• Bipolar disorder, also known as manic-depressive illness, is a serious brain disease that causes extreme shifts in mood, energy, and functioning. From high to low, from euphoria to depression, from recklessness to listlessness, it affects approximately 2.3 million adult Americans—about 1.2 percent of the population. Men and women are equally likely to develop this disabling illness. The disorder typically emerges in adolescence or early adulthood, but in some cases appears in childhood. Cycles, or episodes, of depression, mania, or "mixed" manic and depressive symptoms typically recur and may become more frequent, often disrupting work, school, family, and social life. Depression: Symptoms include a persistent sad mood; loss of interest or pleasure in activities that were once enjoyed; significant change in appetite or body weight; difficulty sleeping or oversleeping; physical slowing or agitation; loss of energy; feelings of worthlessness or inappropriate guilt; difficulty thinking or concentrating; and recurrent thoughts of death or suicide. Mania: Abnormally and persistently elevated (high) mood or irritability accompanied by at least three of the following symptoms: overly-inflated self-esteem; decreased need for sleep; increased talkativeness; racing thoughts; distractibility; increased goal-directed activity such as shopping; physical agitation; and excessive involvement in risky behaviors or activities. "Mixed" state: Symptoms of mania and depression are present at the same time. The symptom picture frequently includes agitation, trouble sleeping, significant change in appetite, psychosis, and suicidal thinking. Depressed mood accompanies manic activation. Especially early in the course of illness, the episodes may be separated by periods of wellness during which a person suffers few to no symptoms. When 4 or more episodes of illness occur within a 12-month period, the person is said to have bipolar disorder with rapid cycling. Bipolar disorder is often complicated by co-occurring alcohol or substance abuse. 4 Severe depression or mania may be accompanied by symptoms of psychosis. These symptoms include: hallucinations (hearing, seeing, or otherwise sensing the presence of stimuli that are not there) and delusions (false personal beliefs that are not subject to reason or contradictory evidence and are not explained by a person's cultural concepts). Psychotic symptoms associated with bipolar typically reflect the extreme mood state at the time.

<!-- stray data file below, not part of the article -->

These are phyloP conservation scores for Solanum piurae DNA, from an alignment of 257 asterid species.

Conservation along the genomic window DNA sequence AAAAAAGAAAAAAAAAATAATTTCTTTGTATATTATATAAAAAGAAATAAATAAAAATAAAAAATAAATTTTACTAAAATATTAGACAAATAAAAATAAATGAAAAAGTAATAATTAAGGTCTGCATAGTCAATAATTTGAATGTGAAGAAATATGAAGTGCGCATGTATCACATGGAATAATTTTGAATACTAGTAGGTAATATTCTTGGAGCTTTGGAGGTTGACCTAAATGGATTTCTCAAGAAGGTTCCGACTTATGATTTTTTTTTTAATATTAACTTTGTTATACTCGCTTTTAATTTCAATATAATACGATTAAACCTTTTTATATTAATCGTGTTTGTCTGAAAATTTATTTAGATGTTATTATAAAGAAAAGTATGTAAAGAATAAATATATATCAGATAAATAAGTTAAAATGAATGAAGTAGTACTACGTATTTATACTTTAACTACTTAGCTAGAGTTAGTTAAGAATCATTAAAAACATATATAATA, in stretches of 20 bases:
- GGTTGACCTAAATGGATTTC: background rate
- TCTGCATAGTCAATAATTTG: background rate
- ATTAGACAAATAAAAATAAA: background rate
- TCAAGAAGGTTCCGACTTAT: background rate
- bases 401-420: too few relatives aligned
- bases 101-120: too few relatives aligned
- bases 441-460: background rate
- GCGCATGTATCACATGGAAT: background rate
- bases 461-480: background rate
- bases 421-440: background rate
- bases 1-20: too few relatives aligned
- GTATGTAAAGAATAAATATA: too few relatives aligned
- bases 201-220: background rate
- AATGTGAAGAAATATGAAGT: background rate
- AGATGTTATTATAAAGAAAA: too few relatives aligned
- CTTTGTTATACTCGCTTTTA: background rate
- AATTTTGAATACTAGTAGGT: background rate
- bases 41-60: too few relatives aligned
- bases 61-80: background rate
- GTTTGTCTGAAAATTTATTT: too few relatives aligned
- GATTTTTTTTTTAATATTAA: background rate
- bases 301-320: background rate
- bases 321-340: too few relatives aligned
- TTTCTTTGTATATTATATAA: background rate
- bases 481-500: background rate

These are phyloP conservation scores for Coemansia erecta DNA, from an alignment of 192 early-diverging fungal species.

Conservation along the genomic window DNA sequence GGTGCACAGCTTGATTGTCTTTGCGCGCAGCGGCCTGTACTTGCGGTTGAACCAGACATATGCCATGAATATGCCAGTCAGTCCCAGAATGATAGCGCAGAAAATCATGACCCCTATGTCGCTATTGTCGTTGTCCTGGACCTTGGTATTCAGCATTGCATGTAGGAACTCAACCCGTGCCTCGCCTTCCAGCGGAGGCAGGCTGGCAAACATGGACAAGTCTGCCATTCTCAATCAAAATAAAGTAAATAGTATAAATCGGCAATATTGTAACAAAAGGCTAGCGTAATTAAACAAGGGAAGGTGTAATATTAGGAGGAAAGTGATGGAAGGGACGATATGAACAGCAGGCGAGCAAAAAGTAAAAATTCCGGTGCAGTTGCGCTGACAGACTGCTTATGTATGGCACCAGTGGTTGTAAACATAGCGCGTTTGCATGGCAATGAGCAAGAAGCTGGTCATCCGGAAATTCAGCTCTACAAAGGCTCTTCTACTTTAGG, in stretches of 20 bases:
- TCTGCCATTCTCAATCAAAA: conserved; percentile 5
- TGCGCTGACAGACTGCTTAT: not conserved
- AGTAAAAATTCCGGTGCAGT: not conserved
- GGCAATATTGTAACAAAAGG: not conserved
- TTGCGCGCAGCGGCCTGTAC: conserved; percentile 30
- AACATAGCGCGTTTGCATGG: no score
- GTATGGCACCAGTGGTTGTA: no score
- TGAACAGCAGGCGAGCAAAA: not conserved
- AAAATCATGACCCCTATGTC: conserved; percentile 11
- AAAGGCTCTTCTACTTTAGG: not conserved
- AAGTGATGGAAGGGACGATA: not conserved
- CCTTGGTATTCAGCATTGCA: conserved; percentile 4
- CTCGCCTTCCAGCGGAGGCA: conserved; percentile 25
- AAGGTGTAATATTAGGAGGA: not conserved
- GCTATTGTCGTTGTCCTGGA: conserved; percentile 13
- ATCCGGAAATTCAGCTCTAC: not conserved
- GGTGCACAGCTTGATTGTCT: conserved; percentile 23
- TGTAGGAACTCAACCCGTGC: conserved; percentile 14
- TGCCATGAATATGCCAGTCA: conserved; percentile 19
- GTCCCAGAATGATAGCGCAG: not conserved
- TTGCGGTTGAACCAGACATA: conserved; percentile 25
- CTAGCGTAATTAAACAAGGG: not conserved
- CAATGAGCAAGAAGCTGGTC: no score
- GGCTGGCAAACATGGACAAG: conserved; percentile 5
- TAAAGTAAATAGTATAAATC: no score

• Clinically, 4 episodes per year would diagnose manic-depressive - however, in many cases, a person could have 4 episodes per day and still appear functional. It's like an old vinyl record with a bad needle, sliding between a happy song and a sad one. Aside from the slew of medications offered, you have to identify the genesis of the problem before you can discover alleviation. Manic-depressive is often triggered by a sustained high-stress experience - this does not necessarily have to be tragic in nature. Once the body chemistry has adapted to the experience, it becomes natural for the brain chemistry to attempt to reproduce the hightened effect at inappropriate times or situations. While the depression is the worst part, the manic is the culprit. By willfully trying to take the manic down a notch, you will find it easier to bring the depression up a notch.
  • As a bipolar, aka manic depressive, myself, I would tell you that being bipolar is different for each bipolar diagnosed. The scientists categorize like 4 types of bipoar cause well scientists are like that but I know for myself from being around other bipolars, each is individually lived. I would describe bipolar as I have it, periods of running away from whatever reality there is that hurts too much to live by either suddenly becoming a superwoman or the contrary the most depressed woman in the world or even worst a temporarily deranged psychotic believing in some plot that believe it or not is believable to another fellow human being. So if I summarize in science, extreme highs and lows and some psychotic episodes. Believe or not, a bipolar, thanks to the MEDS VERY IMPORTANT, can live a great life. Don't worry we're human just like you we just sometimes want to forget that we are human to take a break from the big emotions.
  • Everyone can get depressed from time to time. Manic depression is a more serious form of depression.
  • Bipolar Disorder Vs Manic-Depression: Bipolar disorder is a serious mental illness that has been increasingly found in young children and young adults all over America. Bipolar disorder and Manic Depression Disorder are two terms that describe the same condition. It is believed however that Bipolar is a bit more accurate because the condition is characterized as being mood swings that seem to swing from one extreme to the other, hence Bipolar. The two phases, especially when we are discussing children, are not always clearly defined as Manic or Depressive. For this reason, it is unclear why they have begun using Manic Depression to stand in for Bipolar Disorder. Source:

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